Moreover, Grant contends that Cones’ christological title of the “Black Christ” rightly signifies God’s identification with marginalized peoples, but failed to emphasize the particularity of black women’s experiences of poverty, racism, and sexism as a “tri-dimensional” reality in his earlier work. What makes the black Christ universal is his ability to identify with the lived experiences of all oppressed peoples, specifically black women’s experience. Following the Parable of the Last Judgment (Matt. 25:31-46), Grant argues that if Christ makes solidarity with the most vulnerable then, “Christ among the least must also mean Christ in the community of Black women.”[ii] By this she means that the Christ fully identifies with the tri-dimensionality of black women’s experience. Therefore, the black Christ symbol must faithfully represent the One who suffers with black women in all of their particularity. Also, Grant emphasizes that the resurrection of Christ signifies for black women that their suffering does not have the final word. Therefore, Christ is not only divine co-sufferer but the Liberator of black women from all levels of structural oppression. To make the black Christ more inclusive, Grant suggests that new symbols for Christ (e.g. the stranger, the outcast, and the poor) must replace traditional symbols which privilege whiteness and maleness. In so doing, Grant’s Christological reconfiguration points to the universality of Christ’s significance among all oppressed peoples. In another way, in Grant’s view the presence of the liberating Christ becomes so concrete among oppressed peoples, specifically black women, Grant emphatically declares, “Christ, found in the experience of Black women, is a Black woman.”[iii]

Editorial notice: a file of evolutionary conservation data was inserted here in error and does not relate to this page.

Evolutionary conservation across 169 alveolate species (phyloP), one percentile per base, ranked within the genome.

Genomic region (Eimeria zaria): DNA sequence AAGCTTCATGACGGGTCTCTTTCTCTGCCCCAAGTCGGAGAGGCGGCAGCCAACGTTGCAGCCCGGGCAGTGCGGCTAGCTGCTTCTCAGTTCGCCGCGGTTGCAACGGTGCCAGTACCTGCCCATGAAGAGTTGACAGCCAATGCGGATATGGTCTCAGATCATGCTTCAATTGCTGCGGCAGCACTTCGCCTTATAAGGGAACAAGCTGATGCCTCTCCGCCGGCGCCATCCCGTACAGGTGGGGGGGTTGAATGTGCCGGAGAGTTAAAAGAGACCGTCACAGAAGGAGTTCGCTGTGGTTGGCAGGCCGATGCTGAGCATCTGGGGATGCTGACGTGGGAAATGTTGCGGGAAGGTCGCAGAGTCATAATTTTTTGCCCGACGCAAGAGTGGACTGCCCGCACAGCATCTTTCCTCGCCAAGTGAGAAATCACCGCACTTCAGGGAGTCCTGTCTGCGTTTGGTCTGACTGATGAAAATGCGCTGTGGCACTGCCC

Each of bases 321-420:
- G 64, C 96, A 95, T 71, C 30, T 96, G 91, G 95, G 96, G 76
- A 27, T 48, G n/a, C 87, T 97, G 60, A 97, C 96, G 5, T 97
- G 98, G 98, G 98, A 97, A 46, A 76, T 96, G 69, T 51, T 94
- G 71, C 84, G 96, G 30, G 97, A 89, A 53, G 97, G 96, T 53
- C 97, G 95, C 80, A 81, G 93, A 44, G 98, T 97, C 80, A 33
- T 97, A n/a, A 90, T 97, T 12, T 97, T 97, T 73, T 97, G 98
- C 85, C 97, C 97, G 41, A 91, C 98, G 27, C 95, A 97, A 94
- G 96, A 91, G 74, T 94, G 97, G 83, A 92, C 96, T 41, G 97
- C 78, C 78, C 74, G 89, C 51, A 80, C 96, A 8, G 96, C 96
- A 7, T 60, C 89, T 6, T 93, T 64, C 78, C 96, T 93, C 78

In “The Black Christ” (1993) womanist theologian Kelly Brown Douglas, another former student of Cone, surveys the history of the image of the black Christ in African-American Christian experience.[iv] In the book Douglas argues that the image of the Black Christ does not deal with merely Jesus’ physical appearance but symbolizes his commitment to advancing the freedom for not only black women but for all oppressed peoples. While affirming the symbol of the black Christ as conceived by both black and womanist theologians, Douglas also offers a rigorous critique of their work for their narrow and rigid symbolization of Christ which fails to account for the diversity of lived experiences of all members of the Black community, including black gays and lesbians, poor blacks, and black men who stand in solidarity with black women. To remedy this failure, Douglas contends that both womanist theologians and their black brothers and sisters must engage in both socio-political and religious-cultural analyses of wholeness which critiques the interlocking systems of oppression (i.e. racism, classism, sexism, and heterosexism) within both the church and the larger culture. For Douglas, the black Christ as a theological symbol is only viable when all black Christians use a diversity of symbols which express the mystery of the living Christ active within the midst of a people struggling for freedom. Thus, the black Christ is two-sided—it not only symbolizes Jesus’ actions, but it also symbolizes the prophetic actions of black people in their struggle to liberate themselves and others from the intersecting structures of oppression.
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Jason Oliver Evans